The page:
These tangental wanderings are something of a characteristic of Millrace Books (see my previous review of Tips of the North by Graham Wilson). I can almost hear the first conversation between publisher and write-to-be. "And go off all over the place. We love tangental thought. The more you can write about anything other than the subject -- the better it is!"
       We should all be grateful for this approach for it delivers us very unusual and entertaining books. So, Muir and More is at once informative, entertaining and very funny. But did I mention that Ronald can be, well, just a little cheeky? Here there is quite a lot of thinking about naked women! There's the huge Scots Woman and the dinner, whose nether regions seem to spread over three chairs; Ronald can't resist thinking of what she would look like naked. There are young, female, hikers stripping off and swimming in lakes (who may or may not have been snapped by the naughty chappie himself). And there's Ronalds great observation that Ansell Adams missed a great trick when he took his stunning black and white studies of these same mountains: the shots would have looked a lot better with a naked women in the corner!
       This is a great book that will entertain many. I should add that it also features the other John Muir Way, a somewhat less inspiring walk along the southern shores of the Firth of Forth (around Dunbar of course). Indeed, Ronald fancies that he is probably the only person to have hiked both John Muir Trails in one hiking season.
       This is a great short read, the narrative being only 170 odd pages long. I was pleased to have it to read in one setting while I was laid out suffering from an early winter virus.
       Millrace are one of our smaller publishers and the first print run of the book is only 800 copies. It comes as a lovely, pocket sized hard-back, perfectly shaped to slip into the rucksack to read in the tent or on public transport as you head out, or set back, from the hills. Snap one up quickly!
Andy Howell, the Outdoors Station, Dec 2008

1 The John Muir Way: towards Dunbar
2 The John Muir Way: departing Dunbar
3 Yosemite to Half Dome The invention of Yosemite
Glamorous granite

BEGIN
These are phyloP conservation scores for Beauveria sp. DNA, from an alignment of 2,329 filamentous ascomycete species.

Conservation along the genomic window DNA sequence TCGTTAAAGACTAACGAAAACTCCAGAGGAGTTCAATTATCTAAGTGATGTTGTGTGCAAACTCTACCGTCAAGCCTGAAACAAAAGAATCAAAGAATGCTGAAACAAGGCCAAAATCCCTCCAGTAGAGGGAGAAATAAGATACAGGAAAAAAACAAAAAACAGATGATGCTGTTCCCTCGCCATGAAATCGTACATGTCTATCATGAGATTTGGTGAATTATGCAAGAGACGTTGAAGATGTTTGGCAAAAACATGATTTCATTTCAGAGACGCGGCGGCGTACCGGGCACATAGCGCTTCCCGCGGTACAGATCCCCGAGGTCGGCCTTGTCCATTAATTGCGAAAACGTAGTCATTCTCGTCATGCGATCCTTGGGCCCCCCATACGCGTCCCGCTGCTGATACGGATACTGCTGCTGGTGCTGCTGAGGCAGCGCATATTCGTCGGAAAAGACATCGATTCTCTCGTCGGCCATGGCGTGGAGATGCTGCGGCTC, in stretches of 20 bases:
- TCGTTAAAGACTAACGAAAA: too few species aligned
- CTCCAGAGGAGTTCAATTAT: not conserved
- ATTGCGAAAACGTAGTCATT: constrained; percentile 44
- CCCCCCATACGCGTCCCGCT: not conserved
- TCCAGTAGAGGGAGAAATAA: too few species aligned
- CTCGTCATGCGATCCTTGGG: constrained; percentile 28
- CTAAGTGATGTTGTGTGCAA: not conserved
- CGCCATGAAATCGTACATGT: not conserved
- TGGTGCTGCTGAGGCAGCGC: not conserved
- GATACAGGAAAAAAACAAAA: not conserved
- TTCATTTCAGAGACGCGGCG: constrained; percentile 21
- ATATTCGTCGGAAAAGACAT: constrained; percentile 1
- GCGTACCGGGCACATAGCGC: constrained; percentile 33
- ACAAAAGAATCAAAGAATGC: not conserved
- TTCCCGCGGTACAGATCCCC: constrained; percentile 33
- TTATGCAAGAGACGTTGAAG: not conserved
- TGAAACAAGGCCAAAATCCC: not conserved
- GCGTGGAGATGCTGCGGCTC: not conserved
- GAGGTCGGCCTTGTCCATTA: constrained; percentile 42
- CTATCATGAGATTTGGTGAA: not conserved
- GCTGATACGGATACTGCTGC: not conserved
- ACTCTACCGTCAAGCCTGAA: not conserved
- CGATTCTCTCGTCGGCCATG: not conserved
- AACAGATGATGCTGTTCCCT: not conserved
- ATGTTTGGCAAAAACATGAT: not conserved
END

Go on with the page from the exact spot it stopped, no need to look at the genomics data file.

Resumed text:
4 Cathedral Pass How high is a hill?
5 Lyell Canyon
6 Garnet Lake Jade
Speeds and distances
7 Devil's Postpile Muir on Mt Ritter
The huckleberry and H D Thoreau
8 Mammoth Crest Wild Woods
9 Pocket Meadow The notion of a national park
10 Vermilion Resorty Trail tales
11 Evolution Basin Ice
12 Le Conte Canyon Vegetable love
Transcendentalism and pantheism
13 Palisades the hairiness of hikers
14 Forester Pass the importance of getting up in the morning
15 Mount Whitney The bigness of Whitney
16 Lone Pine food
17 New York
18 The Eagle in his Ink The road not taken
Death of the Teddy
Sheep in the Sierras


Muir and More
One day's exposure to mountains is better than cartloads of books.
'Mountain Thoughts', written by Muir during the 1870s, collected by Linnie Marsh Wolfe and published in John of the Mountains (1938)

Every game has its homeland. Walking up pretty hills and going to the pub: you can do it in various parts of the world, but England's Lakeland is where it's all about. My personal game of austere hikes with bivvy-bag is basically Highland Scotland. Mountaineering -- rocky ridges, snowy crests, glaciers -- happens in the Alps and is referred to in several languages as 'Alpinism'. Nepal is the spiritual centre of yakpacking -- hand your luggage to a helpful inhabitant who also boils the evening lentils, get altitude sickness, use up a lot of photo film and not that much bootsole.
       What St Andrews is to golf, North America is to backpacking. Country where you walk for 250 miles without crossing a road; where you get attacked by biting insects but also by bears; where you camp for five days while a river runs down after a storm. And so we get the frightful ergonomics of how to don a 50lb rucksack -- an act I set off from Yosemite sincerely hoping not to have to perform. In navigation, the technique of ‘aiming-off’ is applied over a fortnight of empty country, eventually arriving at the handrail road just 40 miles from the intended target.